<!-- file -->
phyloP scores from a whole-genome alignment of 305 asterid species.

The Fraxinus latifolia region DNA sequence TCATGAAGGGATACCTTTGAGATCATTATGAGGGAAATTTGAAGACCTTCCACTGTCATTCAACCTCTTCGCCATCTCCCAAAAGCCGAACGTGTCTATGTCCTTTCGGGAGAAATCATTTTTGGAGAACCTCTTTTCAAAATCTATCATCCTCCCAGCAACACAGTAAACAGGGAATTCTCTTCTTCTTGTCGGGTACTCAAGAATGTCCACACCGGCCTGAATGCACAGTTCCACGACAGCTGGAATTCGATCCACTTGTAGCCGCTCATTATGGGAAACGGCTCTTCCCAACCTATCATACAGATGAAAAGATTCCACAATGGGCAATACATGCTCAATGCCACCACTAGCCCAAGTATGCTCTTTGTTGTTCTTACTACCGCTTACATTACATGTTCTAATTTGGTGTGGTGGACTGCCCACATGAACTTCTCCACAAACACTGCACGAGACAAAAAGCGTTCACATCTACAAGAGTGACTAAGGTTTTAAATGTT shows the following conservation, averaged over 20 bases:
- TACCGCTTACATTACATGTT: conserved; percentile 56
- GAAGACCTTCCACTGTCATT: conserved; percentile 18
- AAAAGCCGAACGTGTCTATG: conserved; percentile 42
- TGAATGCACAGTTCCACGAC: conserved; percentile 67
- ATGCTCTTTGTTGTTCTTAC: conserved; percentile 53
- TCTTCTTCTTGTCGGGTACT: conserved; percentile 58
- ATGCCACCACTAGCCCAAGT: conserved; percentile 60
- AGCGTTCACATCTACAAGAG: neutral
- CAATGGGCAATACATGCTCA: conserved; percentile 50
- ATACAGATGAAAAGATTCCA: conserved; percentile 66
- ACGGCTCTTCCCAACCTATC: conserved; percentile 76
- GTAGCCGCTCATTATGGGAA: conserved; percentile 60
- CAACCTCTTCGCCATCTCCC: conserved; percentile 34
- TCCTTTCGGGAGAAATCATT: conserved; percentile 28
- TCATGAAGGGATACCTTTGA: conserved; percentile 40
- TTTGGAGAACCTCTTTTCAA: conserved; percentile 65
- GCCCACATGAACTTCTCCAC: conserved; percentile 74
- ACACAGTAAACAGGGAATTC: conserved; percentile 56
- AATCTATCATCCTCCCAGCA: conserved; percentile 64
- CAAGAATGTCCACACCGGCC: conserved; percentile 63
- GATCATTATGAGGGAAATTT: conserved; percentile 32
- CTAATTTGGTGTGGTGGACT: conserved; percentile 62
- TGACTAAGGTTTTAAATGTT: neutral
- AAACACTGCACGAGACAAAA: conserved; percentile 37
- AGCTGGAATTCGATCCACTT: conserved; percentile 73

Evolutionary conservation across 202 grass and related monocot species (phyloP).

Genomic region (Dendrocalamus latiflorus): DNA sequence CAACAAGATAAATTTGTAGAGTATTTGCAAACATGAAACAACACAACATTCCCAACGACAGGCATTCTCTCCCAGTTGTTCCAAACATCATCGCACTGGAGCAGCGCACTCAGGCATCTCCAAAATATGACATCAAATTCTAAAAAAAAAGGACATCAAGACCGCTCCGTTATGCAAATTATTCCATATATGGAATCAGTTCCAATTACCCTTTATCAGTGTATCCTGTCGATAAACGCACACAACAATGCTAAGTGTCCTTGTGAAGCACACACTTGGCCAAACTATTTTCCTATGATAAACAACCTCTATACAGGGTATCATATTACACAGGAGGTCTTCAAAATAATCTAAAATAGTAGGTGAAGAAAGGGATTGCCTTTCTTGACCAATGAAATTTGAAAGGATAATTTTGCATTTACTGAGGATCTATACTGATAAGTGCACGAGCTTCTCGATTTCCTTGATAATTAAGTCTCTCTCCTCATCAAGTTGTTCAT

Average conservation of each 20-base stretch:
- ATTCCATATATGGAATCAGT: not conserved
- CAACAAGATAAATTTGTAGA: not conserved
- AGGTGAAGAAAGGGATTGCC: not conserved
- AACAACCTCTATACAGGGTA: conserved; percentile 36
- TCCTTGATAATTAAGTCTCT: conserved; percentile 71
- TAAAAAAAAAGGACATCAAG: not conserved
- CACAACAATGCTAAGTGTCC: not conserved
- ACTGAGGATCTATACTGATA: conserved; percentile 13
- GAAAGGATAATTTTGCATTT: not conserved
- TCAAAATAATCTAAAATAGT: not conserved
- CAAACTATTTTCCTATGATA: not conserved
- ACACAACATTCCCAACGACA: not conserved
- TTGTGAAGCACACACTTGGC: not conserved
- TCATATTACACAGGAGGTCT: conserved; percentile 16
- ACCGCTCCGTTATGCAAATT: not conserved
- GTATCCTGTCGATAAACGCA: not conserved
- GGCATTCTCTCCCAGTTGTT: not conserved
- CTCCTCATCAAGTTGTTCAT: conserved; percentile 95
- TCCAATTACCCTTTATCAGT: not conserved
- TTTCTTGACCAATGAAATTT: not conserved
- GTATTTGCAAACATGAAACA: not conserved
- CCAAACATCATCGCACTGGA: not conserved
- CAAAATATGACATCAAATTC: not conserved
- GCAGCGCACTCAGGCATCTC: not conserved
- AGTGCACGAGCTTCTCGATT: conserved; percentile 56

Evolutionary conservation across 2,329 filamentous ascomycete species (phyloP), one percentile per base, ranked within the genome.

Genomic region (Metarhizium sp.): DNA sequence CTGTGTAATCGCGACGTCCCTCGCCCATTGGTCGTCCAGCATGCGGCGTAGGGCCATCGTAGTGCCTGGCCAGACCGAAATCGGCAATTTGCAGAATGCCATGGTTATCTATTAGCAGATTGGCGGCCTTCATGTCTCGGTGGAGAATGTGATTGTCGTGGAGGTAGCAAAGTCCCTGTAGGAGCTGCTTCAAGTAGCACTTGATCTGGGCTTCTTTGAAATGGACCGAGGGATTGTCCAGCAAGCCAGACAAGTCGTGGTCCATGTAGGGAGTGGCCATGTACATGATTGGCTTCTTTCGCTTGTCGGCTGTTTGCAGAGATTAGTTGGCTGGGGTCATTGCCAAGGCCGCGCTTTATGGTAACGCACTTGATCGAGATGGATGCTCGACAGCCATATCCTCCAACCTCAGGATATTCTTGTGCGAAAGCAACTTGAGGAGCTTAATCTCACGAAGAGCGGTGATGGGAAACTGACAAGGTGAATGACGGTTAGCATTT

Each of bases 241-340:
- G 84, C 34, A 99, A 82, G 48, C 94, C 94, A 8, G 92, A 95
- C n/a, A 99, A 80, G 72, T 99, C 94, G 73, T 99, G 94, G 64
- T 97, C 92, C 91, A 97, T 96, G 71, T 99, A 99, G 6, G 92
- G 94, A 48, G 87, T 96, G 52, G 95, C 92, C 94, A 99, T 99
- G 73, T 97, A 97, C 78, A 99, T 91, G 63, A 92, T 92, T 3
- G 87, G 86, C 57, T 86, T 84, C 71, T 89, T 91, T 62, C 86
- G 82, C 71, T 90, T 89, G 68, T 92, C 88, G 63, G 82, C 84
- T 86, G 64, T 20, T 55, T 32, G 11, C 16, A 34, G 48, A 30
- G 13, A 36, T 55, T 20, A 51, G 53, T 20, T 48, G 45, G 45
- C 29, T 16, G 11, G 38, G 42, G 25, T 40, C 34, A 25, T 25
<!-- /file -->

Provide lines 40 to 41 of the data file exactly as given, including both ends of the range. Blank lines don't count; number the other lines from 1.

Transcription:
- TCAAAATAATCTAAAATAGT: not conserved
- CAAACTATTTTCCTATGATA: not conserved